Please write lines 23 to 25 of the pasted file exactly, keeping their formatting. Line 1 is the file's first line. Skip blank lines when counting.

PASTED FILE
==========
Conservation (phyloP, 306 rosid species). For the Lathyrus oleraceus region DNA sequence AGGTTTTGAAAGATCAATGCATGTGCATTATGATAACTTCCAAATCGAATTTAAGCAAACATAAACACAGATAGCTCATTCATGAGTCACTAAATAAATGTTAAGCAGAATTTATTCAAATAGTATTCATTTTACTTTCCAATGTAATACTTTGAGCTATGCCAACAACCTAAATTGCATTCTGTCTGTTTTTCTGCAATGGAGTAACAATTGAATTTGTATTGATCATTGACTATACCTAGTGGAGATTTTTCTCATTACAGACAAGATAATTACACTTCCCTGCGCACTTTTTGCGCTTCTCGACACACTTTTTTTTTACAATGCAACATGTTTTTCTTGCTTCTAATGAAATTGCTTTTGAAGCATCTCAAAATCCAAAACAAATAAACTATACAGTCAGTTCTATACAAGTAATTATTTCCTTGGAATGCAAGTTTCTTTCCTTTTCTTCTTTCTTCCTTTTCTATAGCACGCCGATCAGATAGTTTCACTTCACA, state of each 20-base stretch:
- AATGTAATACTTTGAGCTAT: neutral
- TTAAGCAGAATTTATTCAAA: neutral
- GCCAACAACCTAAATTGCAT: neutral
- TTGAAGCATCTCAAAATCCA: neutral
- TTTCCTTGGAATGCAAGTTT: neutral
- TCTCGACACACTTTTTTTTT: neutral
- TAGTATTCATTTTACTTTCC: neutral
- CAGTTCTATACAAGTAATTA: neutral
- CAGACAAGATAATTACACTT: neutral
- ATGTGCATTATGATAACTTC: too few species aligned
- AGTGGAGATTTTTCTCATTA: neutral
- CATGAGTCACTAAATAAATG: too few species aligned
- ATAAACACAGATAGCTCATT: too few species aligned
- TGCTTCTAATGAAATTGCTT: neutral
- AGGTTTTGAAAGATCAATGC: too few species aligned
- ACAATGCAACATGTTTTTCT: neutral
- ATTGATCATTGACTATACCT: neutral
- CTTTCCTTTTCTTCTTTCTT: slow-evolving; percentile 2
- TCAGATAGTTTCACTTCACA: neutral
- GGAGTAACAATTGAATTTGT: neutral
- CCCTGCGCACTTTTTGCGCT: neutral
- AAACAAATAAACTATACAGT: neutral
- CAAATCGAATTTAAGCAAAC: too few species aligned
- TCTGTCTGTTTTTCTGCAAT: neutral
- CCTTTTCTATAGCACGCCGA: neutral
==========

- AAACAAATAAACTATACAGT: neutral
- CAAATCGAATTTAAGCAAAC: too few species aligned
- TCTGTCTGTTTTTCTGCAAT: neutral